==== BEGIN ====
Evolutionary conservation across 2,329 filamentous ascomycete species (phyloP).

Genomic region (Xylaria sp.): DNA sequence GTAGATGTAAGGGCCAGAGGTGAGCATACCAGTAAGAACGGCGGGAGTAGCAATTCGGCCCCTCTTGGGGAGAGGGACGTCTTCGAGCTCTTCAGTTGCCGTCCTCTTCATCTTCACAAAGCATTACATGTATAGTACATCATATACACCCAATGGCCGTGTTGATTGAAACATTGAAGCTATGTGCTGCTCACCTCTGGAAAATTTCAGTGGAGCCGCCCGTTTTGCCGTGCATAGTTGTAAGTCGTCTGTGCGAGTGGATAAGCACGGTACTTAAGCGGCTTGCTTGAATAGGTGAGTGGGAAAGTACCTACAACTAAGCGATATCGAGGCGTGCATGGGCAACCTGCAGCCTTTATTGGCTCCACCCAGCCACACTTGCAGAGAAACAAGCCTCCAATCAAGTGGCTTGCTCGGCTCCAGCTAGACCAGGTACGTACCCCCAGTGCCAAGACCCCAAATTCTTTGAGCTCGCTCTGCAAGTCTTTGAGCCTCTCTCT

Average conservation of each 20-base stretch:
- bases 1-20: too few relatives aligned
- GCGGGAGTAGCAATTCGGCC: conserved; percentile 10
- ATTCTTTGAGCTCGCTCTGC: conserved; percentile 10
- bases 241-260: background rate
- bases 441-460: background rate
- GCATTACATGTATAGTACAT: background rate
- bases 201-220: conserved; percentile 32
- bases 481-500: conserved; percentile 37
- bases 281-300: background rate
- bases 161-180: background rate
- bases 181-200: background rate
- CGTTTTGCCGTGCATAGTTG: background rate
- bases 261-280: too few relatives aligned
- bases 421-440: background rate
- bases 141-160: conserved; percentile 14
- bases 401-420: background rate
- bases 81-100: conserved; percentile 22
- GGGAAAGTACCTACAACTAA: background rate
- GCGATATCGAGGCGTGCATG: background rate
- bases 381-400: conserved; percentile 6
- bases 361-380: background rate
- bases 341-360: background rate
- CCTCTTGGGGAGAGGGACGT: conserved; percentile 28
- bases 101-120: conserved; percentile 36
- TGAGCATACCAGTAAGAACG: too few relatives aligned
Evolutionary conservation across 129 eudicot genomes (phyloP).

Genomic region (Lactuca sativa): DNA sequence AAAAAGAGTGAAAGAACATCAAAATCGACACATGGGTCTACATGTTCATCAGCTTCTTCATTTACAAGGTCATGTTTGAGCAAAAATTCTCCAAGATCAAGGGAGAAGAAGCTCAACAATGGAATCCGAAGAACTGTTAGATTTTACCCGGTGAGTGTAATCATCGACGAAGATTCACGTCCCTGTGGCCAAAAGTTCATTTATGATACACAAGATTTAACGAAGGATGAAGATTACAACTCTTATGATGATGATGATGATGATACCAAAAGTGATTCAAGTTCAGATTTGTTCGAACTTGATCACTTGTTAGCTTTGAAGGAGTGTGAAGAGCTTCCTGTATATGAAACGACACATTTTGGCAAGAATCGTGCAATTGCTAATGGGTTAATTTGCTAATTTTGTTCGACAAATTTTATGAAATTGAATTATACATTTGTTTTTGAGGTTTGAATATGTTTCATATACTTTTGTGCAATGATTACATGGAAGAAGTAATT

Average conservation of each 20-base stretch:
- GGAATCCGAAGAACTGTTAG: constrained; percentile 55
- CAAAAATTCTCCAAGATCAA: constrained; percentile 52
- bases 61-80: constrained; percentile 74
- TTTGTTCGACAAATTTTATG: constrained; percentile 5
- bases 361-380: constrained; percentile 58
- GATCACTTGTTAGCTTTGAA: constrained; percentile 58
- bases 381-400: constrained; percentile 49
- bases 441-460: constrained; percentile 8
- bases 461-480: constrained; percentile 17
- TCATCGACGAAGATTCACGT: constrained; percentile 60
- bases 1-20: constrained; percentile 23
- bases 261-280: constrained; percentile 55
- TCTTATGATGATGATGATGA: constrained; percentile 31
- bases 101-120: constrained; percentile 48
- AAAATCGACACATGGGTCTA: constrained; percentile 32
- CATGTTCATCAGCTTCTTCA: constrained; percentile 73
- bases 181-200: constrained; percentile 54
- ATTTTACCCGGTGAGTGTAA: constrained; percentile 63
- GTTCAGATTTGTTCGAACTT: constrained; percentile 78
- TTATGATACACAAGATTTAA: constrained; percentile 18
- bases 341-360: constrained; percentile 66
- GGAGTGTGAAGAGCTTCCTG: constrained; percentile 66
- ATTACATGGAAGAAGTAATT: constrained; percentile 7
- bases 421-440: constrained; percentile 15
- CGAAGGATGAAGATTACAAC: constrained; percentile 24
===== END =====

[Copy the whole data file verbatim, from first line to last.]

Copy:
Evolutionary conservation across 2,329 filamentous ascomycete species (phyloP).

Genomic region (Xylaria sp.): DNA sequence GTAGATGTAAGGGCCAGAGGTGAGCATACCAGTAAGAACGGCGGGAGTAGCAATTCGGCCCCTCTTGGGGAGAGGGACGTCTTCGAGCTCTTCAGTTGCCGTCCTCTTCATCTTCACAAAGCATTACATGTATAGTACATCATATACACCCAATGGCCGTGTTGATTGAAACATTGAAGCTATGTGCTGCTCACCTCTGGAAAATTTCAGTGGAGCCGCCCGTTTTGCCGTGCATAGTTGTAAGTCGTCTGTGCGAGTGGATAAGCACGGTACTTAAGCGGCTTGCTTGAATAGGTGAGTGGGAAAGTACCTACAACTAAGCGATATCGAGGCGTGCATGGGCAACCTGCAGCCTTTATTGGCTCCACCCAGCCACACTTGCAGAGAAACAAGCCTCCAATCAAGTGGCTTGCTCGGCTCCAGCTAGACCAGGTACGTACCCCCAGTGCCAAGACCCCAAATTCTTTGAGCTCGCTCTGCAAGTCTTTGAGCCTCTCTCT

Average conservation of each 20-base stretch:
- bases 1-20: too few relatives aligned
- GCGGGAGTAGCAATTCGGCC: conserved; percentile 10
- ATTCTTTGAGCTCGCTCTGC: conserved; percentile 10
- bases 241-260: background rate
- bases 441-460: background rate
- GCATTACATGTATAGTACAT: background rate
- bases 201-220: conserved; percentile 32
- bases 481-500: conserved; percentile 37
- bases 281-300: background rate
- bases 161-180: background rate
- bases 181-200: background rate
- CGTTTTGCCGTGCATAGTTG: background rate
- bases 261-280: too few relatives aligned
- bases 421-440: background rate
- bases 141-160: conserved; percentile 14
- bases 401-420: background rate
- bases 81-100: conserved; percentile 22
- GGGAAAGTACCTACAACTAA: background rate
- GCGATATCGAGGCGTGCATG: background rate
- bases 381-400: conserved; percentile 6
- bases 361-380: background rate
- bases 341-360: background rate
- CCTCTTGGGGAGAGGGACGT: conserved; percentile 28
- bases 101-120: conserved; percentile 36
- TGAGCATACCAGTAAGAACG: too few relatives aligned
Evolutionary conservation across 129 eudicot genomes (phyloP).

Genomic region (Lactuca sativa): DNA sequence AAAAAGAGTGAAAGAACATCAAAATCGACACATGGGTCTACATGTTCATCAGCTTCTTCATTTACAAGGTCATGTTTGAGCAAAAATTCTCCAAGATCAAGGGAGAAGAAGCTCAACAATGGAATCCGAAGAACTGTTAGATTTTACCCGGTGAGTGTAATCATCGACGAAGATTCACGTCCCTGTGGCCAAAAGTTCATTTATGATACACAAGATTTAACGAAGGATGAAGATTACAACTCTTATGATGATGATGATGATGATACCAAAAGTGATTCAAGTTCAGATTTGTTCGAACTTGATCACTTGTTAGCTTTGAAGGAGTGTGAAGAGCTTCCTGTATATGAAACGACACATTTTGGCAAGAATCGTGCAATTGCTAATGGGTTAATTTGCTAATTTTGTTCGACAAATTTTATGAAATTGAATTATACATTTGTTTTTGAGGTTTGAATATGTTTCATATACTTTTGTGCAATGATTACATGGAAGAAGTAATT

Average conservation of each 20-base stretch:
- GGAATCCGAAGAACTGTTAG: constrained; percentile 55
- CAAAAATTCTCCAAGATCAA: constrained; percentile 52
- bases 61-80: constrained; percentile 74
- TTTGTTCGACAAATTTTATG: constrained; percentile 5
- bases 361-380: constrained; percentile 58
- GATCACTTGTTAGCTTTGAA: constrained; percentile 58
- bases 381-400: constrained; percentile 49
- bases 441-460: constrained; percentile 8
- bases 461-480: constrained; percentile 17
- TCATCGACGAAGATTCACGT: constrained; percentile 60
- bases 1-20: constrained; percentile 23
- bases 261-280: constrained; percentile 55
- TCTTATGATGATGATGATGA: constrained; percentile 31
- bases 101-120: constrained; percentile 48
- AAAATCGACACATGGGTCTA: constrained; percentile 32
- CATGTTCATCAGCTTCTTCA: constrained; percentile 73
- bases 181-200: constrained; percentile 54
- ATTTTACCCGGTGAGTGTAA: constrained; percentile 63
- GTTCAGATTTGTTCGAACTT: constrained; percentile 78
- TTATGATACACAAGATTTAA: constrained; percentile 18
- bases 341-360: constrained; percentile 66
- GGAGTGTGAAGAGCTTCCTG: constrained; percentile 66
- ATTACATGGAAGAAGTAATT: constrained; percentile 7
- bases 421-440: constrained; percentile 15
- CGAAGGATGAAGATTACAAC: constrained; percentile 24